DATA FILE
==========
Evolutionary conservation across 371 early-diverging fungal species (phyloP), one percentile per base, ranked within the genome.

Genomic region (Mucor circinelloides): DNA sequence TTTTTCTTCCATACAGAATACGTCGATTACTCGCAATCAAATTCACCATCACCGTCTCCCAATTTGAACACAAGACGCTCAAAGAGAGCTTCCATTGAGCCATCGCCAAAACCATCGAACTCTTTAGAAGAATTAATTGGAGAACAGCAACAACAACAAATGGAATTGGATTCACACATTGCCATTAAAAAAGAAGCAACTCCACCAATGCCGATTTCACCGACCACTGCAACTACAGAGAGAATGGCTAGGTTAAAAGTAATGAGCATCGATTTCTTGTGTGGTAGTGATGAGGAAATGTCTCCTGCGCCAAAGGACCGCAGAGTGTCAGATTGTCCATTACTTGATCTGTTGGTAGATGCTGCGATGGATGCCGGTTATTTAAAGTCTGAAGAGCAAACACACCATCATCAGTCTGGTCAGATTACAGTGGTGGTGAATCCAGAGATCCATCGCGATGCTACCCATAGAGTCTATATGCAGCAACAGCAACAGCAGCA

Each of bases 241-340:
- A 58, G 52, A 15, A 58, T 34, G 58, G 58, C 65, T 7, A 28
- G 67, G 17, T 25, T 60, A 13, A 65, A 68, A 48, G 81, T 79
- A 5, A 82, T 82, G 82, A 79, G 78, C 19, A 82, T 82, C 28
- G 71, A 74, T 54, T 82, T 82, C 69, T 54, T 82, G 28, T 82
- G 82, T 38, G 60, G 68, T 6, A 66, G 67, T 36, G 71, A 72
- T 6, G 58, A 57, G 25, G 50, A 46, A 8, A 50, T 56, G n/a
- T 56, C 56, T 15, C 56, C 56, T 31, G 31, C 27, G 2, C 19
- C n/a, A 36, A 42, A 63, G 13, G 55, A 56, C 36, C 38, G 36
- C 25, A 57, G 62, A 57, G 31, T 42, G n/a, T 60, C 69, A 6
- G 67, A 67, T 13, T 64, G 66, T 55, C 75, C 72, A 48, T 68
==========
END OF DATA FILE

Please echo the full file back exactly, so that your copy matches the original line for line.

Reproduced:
Evolutionary conservation across 371 early-diverging fungal species (phyloP), one percentile per base, ranked within the genome.

Genomic region (Mucor circinelloides): DNA sequence TTTTTCTTCCATACAGAATACGTCGATTACTCGCAATCAAATTCACCATCACCGTCTCCCAATTTGAACACAAGACGCTCAAAGAGAGCTTCCATTGAGCCATCGCCAAAACCATCGAACTCTTTAGAAGAATTAATTGGAGAACAGCAACAACAACAAATGGAATTGGATTCACACATTGCCATTAAAAAAGAAGCAACTCCACCAATGCCGATTTCACCGACCACTGCAACTACAGAGAGAATGGCTAGGTTAAAAGTAATGAGCATCGATTTCTTGTGTGGTAGTGATGAGGAAATGTCTCCTGCGCCAAAGGACCGCAGAGTGTCAGATTGTCCATTACTTGATCTGTTGGTAGATGCTGCGATGGATGCCGGTTATTTAAAGTCTGAAGAGCAAACACACCATCATCAGTCTGGTCAGATTACAGTGGTGGTGAATCCAGAGATCCATCGCGATGCTACCCATAGAGTCTATATGCAGCAACAGCAACAGCAGCA

Each of bases 241-340:
- A 58, G 52, A 15, A 58, T 34, G 58, G 58, C 65, T 7, A 28
- G 67, G 17, T 25, T 60, A 13, A 65, A 68, A 48, G 81, T 79
- A 5, A 82, T 82, G 82, A 79, G 78, C 19, A 82, T 82, C 28
- G 71, A 74, T 54, T 82, T 82, C 69, T 54, T 82, G 28, T 82
- G 82, T 38, G 60, G 68, T 6, A 66, G 67, T 36, G 71, A 72
- T 6, G 58, A 57, G 25, G 50, A 46, A 8, A 50, T 56, G n/a
- T 56, C 56, T 15, C 56, C 56, T 31, G 31, C 27, G 2, C 19
- C n/a, A 36, A 42, A 63, G 13, G 55, A 56, C 36, C 38, G 36
- C 25, A 57, G 62, A 57, G 31, T 42, G n/a, T 60, C 69, A 6
- G 67, A 67, T 13, T 64, G 66, T 55, C 75, C 72, A 48, T 68